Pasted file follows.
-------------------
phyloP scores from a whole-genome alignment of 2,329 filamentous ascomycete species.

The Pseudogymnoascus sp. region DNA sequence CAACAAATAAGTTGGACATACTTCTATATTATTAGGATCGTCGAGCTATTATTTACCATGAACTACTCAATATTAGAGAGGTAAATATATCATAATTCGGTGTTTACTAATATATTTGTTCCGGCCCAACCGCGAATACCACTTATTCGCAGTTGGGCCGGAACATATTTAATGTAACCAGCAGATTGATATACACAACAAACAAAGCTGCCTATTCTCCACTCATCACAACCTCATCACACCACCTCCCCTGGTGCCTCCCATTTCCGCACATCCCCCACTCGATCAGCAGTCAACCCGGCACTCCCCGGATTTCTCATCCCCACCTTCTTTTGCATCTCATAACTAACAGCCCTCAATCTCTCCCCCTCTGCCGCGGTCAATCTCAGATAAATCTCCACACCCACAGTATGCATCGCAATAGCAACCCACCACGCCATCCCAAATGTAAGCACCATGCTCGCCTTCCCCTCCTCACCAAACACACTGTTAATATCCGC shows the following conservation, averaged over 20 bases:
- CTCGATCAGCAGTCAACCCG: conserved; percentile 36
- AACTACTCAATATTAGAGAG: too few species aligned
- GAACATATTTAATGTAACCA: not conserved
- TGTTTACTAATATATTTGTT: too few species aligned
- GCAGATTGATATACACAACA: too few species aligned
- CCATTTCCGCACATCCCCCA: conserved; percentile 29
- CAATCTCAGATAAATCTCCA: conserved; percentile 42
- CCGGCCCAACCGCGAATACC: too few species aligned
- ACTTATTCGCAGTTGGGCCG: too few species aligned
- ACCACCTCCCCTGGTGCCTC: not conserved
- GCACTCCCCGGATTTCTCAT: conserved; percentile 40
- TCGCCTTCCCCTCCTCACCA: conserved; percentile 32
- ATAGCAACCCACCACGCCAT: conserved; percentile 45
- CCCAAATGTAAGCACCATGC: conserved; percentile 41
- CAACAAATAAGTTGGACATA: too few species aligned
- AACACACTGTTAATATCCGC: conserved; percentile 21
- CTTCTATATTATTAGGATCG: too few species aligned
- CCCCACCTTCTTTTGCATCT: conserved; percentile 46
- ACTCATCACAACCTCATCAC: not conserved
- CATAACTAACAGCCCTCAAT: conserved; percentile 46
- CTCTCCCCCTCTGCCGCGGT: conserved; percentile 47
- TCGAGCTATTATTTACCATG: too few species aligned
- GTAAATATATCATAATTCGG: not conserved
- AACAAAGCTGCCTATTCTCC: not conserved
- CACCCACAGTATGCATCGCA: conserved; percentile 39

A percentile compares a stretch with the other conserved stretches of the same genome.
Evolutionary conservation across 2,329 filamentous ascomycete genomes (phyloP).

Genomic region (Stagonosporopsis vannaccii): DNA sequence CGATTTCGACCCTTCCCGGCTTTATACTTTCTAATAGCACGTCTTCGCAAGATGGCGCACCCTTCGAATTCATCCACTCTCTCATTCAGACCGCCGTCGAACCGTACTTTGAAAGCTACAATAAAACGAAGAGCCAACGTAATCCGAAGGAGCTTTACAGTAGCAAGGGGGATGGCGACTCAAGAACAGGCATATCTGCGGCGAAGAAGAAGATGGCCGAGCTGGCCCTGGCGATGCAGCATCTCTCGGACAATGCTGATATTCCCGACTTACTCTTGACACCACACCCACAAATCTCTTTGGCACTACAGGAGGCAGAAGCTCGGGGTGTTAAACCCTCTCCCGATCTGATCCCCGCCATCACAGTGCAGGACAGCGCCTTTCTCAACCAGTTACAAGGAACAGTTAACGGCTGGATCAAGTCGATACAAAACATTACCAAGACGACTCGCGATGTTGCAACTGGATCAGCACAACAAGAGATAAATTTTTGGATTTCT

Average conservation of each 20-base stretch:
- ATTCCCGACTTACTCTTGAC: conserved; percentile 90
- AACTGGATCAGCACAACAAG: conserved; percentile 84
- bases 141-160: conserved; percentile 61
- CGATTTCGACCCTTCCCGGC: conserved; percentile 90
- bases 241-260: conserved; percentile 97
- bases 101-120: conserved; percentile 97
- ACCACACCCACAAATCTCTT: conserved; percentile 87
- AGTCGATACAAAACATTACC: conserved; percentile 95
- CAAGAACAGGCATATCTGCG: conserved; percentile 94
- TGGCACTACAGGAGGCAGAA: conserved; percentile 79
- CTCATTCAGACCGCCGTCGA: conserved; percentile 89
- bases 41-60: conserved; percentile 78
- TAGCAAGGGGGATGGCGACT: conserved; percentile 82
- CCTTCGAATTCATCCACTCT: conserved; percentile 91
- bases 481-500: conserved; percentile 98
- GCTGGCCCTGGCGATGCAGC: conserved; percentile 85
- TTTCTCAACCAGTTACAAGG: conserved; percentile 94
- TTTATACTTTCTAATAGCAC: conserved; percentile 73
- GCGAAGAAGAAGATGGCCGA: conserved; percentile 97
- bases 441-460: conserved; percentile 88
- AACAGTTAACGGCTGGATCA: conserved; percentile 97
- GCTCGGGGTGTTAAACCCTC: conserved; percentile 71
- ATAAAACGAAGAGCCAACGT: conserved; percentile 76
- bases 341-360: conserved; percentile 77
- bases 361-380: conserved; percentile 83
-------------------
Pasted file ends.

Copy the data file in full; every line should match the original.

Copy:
phyloP scores from a whole-genome alignment of 2,329 filamentous ascomycete species.

The Pseudogymnoascus sp. region DNA sequence CAACAAATAAGTTGGACATACTTCTATATTATTAGGATCGTCGAGCTATTATTTACCATGAACTACTCAATATTAGAGAGGTAAATATATCATAATTCGGTGTTTACTAATATATTTGTTCCGGCCCAACCGCGAATACCACTTATTCGCAGTTGGGCCGGAACATATTTAATGTAACCAGCAGATTGATATACACAACAAACAAAGCTGCCTATTCTCCACTCATCACAACCTCATCACACCACCTCCCCTGGTGCCTCCCATTTCCGCACATCCCCCACTCGATCAGCAGTCAACCCGGCACTCCCCGGATTTCTCATCCCCACCTTCTTTTGCATCTCATAACTAACAGCCCTCAATCTCTCCCCCTCTGCCGCGGTCAATCTCAGATAAATCTCCACACCCACAGTATGCATCGCAATAGCAACCCACCACGCCATCCCAAATGTAAGCACCATGCTCGCCTTCCCCTCCTCACCAAACACACTGTTAATATCCGC shows the following conservation, averaged over 20 bases:
- CTCGATCAGCAGTCAACCCG: conserved; percentile 36
- AACTACTCAATATTAGAGAG: too few species aligned
- GAACATATTTAATGTAACCA: not conserved
- TGTTTACTAATATATTTGTT: too few species aligned
- GCAGATTGATATACACAACA: too few species aligned
- CCATTTCCGCACATCCCCCA: conserved; percentile 29
- CAATCTCAGATAAATCTCCA: conserved; percentile 42
- CCGGCCCAACCGCGAATACC: too few species aligned
- ACTTATTCGCAGTTGGGCCG: too few species aligned
- ACCACCTCCCCTGGTGCCTC: not conserved
- GCACTCCCCGGATTTCTCAT: conserved; percentile 40
- TCGCCTTCCCCTCCTCACCA: conserved; percentile 32
- ATAGCAACCCACCACGCCAT: conserved; percentile 45
- CCCAAATGTAAGCACCATGC: conserved; percentile 41
- CAACAAATAAGTTGGACATA: too few species aligned
- AACACACTGTTAATATCCGC: conserved; percentile 21
- CTTCTATATTATTAGGATCG: too few species aligned
- CCCCACCTTCTTTTGCATCT: conserved; percentile 46
- ACTCATCACAACCTCATCAC: not conserved
- CATAACTAACAGCCCTCAAT: conserved; percentile 46
- CTCTCCCCCTCTGCCGCGGT: conserved; percentile 47
- TCGAGCTATTATTTACCATG: too few species aligned
- GTAAATATATCATAATTCGG: not conserved
- AACAAAGCTGCCTATTCTCC: not conserved
- CACCCACAGTATGCATCGCA: conserved; percentile 39

A percentile compares a stretch with the other conserved stretches of the same genome.
Evolutionary conservation across 2,329 filamentous ascomycete genomes (phyloP).

Genomic region (Stagonosporopsis vannaccii): DNA sequence CGATTTCGACCCTTCCCGGCTTTATACTTTCTAATAGCACGTCTTCGCAAGATGGCGCACCCTTCGAATTCATCCACTCTCTCATTCAGACCGCCGTCGAACCGTACTTTGAAAGCTACAATAAAACGAAGAGCCAACGTAATCCGAAGGAGCTTTACAGTAGCAAGGGGGATGGCGACTCAAGAACAGGCATATCTGCGGCGAAGAAGAAGATGGCCGAGCTGGCCCTGGCGATGCAGCATCTCTCGGACAATGCTGATATTCCCGACTTACTCTTGACACCACACCCACAAATCTCTTTGGCACTACAGGAGGCAGAAGCTCGGGGTGTTAAACCCTCTCCCGATCTGATCCCCGCCATCACAGTGCAGGACAGCGCCTTTCTCAACCAGTTACAAGGAACAGTTAACGGCTGGATCAAGTCGATACAAAACATTACCAAGACGACTCGCGATGTTGCAACTGGATCAGCACAACAAGAGATAAATTTTTGGATTTCT

Average conservation of each 20-base stretch:
- ATTCCCGACTTACTCTTGAC: conserved; percentile 90
- AACTGGATCAGCACAACAAG: conserved; percentile 84
- bases 141-160: conserved; percentile 61
- CGATTTCGACCCTTCCCGGC: conserved; percentile 90
- bases 241-260: conserved; percentile 97
- bases 101-120: conserved; percentile 97
- ACCACACCCACAAATCTCTT: conserved; percentile 87
- AGTCGATACAAAACATTACC: conserved; percentile 95
- CAAGAACAGGCATATCTGCG: conserved; percentile 94
- TGGCACTACAGGAGGCAGAA: conserved; percentile 79
- CTCATTCAGACCGCCGTCGA: conserved; percentile 89
- bases 41-60: conserved; percentile 78
- TAGCAAGGGGGATGGCGACT: conserved; percentile 82
- CCTTCGAATTCATCCACTCT: conserved; percentile 91
- bases 481-500: conserved; percentile 98
- GCTGGCCCTGGCGATGCAGC: conserved; percentile 85
- TTTCTCAACCAGTTACAAGG: conserved; percentile 94
- TTTATACTTTCTAATAGCAC: conserved; percentile 73
- GCGAAGAAGAAGATGGCCGA: conserved; percentile 97
- bases 441-460: conserved; percentile 88
- AACAGTTAACGGCTGGATCA: conserved; percentile 97
- GCTCGGGGTGTTAAACCCTC: conserved; percentile 71
- ATAAAACGAAGAGCCAACGT: conserved; percentile 76
- bases 341-360: conserved; percentile 77
- bases 361-380: conserved; percentile 83